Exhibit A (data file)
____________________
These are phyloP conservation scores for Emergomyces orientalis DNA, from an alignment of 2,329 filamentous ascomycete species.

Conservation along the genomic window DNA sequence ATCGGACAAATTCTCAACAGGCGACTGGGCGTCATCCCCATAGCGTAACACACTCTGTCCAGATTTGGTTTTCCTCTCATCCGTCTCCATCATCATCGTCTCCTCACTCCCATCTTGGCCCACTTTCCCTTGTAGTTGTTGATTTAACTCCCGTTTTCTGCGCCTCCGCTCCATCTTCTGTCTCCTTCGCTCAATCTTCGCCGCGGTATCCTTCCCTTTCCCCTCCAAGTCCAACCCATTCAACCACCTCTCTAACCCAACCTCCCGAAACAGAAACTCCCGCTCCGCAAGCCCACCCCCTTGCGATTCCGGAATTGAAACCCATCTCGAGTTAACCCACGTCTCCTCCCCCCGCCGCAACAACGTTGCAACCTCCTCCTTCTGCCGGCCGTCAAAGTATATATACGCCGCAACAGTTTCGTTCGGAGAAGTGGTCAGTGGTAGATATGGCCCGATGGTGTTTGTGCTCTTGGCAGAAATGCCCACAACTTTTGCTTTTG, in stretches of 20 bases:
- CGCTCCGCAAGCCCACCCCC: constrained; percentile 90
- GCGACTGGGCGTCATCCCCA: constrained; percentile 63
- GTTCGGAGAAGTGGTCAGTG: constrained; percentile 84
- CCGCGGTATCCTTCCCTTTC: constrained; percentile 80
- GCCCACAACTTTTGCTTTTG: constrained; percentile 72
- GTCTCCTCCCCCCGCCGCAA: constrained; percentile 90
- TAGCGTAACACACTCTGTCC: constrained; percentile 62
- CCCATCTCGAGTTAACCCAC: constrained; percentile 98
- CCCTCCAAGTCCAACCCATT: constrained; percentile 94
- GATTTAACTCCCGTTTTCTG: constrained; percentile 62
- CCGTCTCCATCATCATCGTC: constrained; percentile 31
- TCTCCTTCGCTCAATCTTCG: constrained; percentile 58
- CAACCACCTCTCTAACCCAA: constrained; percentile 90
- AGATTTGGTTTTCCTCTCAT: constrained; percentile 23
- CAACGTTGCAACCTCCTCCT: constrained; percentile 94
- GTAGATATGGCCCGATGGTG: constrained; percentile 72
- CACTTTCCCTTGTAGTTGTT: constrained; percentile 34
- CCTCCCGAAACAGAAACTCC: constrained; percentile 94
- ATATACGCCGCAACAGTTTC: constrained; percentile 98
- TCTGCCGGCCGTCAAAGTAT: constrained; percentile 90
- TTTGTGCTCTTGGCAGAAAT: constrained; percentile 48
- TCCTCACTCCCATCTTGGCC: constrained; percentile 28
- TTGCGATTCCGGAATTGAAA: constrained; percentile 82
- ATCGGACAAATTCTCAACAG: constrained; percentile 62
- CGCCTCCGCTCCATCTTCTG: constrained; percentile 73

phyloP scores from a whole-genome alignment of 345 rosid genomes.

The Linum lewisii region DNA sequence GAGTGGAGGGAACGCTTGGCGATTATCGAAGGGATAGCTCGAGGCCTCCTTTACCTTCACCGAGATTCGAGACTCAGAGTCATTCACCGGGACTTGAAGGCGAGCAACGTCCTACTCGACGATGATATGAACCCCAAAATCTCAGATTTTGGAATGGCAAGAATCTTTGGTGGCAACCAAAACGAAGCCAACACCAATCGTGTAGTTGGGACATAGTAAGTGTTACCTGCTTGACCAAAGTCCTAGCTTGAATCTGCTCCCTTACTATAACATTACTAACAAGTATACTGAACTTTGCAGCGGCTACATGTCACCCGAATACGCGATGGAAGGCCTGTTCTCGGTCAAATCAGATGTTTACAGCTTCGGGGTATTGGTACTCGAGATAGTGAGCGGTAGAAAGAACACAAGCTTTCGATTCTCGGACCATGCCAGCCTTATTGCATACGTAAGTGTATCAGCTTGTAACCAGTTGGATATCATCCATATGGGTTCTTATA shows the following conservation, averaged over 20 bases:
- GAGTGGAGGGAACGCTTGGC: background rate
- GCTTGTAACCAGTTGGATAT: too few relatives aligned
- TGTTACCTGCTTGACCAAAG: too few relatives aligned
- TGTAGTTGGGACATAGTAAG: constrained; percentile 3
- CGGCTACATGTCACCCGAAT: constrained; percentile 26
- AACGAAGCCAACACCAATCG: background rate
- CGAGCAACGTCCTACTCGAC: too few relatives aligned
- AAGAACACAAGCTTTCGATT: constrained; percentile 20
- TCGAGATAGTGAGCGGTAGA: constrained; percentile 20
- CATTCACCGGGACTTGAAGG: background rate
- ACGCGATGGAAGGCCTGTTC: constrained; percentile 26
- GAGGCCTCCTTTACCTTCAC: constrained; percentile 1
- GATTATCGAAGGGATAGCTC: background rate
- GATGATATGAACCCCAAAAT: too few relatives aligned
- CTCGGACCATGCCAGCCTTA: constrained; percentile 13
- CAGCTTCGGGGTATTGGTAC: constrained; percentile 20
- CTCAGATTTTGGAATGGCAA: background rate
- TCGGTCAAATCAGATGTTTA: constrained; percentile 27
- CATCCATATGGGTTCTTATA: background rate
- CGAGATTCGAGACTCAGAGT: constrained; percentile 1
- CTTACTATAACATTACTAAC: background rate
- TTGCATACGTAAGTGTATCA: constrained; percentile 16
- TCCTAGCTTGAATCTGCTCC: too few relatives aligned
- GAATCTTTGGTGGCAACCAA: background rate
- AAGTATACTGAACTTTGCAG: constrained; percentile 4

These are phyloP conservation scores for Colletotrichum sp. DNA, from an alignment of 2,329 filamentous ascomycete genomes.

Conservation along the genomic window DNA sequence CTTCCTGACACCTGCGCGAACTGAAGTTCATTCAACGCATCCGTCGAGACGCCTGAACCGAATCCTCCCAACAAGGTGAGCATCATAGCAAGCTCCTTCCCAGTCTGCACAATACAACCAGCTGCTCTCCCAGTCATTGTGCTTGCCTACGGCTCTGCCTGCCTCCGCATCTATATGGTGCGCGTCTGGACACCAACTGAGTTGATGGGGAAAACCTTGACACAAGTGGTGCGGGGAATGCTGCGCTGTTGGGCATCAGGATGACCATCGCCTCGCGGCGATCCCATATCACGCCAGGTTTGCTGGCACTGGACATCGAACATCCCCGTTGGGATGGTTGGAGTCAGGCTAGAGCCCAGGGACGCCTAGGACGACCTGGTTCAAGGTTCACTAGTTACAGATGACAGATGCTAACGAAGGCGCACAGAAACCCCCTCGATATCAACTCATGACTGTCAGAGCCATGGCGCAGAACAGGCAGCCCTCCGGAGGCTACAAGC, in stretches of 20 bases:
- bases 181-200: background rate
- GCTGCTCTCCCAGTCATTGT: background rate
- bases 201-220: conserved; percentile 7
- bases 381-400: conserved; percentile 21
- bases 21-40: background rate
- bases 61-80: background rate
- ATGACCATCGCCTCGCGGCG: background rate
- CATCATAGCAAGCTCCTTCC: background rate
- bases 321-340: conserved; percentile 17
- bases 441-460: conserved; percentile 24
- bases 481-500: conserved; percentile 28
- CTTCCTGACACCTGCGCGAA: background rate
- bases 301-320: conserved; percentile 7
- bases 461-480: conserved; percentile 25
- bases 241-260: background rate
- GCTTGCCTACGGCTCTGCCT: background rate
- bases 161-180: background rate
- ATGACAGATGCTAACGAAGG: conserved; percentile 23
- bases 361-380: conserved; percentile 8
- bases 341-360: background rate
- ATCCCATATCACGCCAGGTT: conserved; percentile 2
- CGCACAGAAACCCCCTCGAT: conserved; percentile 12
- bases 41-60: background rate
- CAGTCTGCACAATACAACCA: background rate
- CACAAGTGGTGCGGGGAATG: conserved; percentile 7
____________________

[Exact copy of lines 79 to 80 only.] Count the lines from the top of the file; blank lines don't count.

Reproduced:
- bases 41-60: background rate
- CAGTCTGCACAATACAACCA: background rate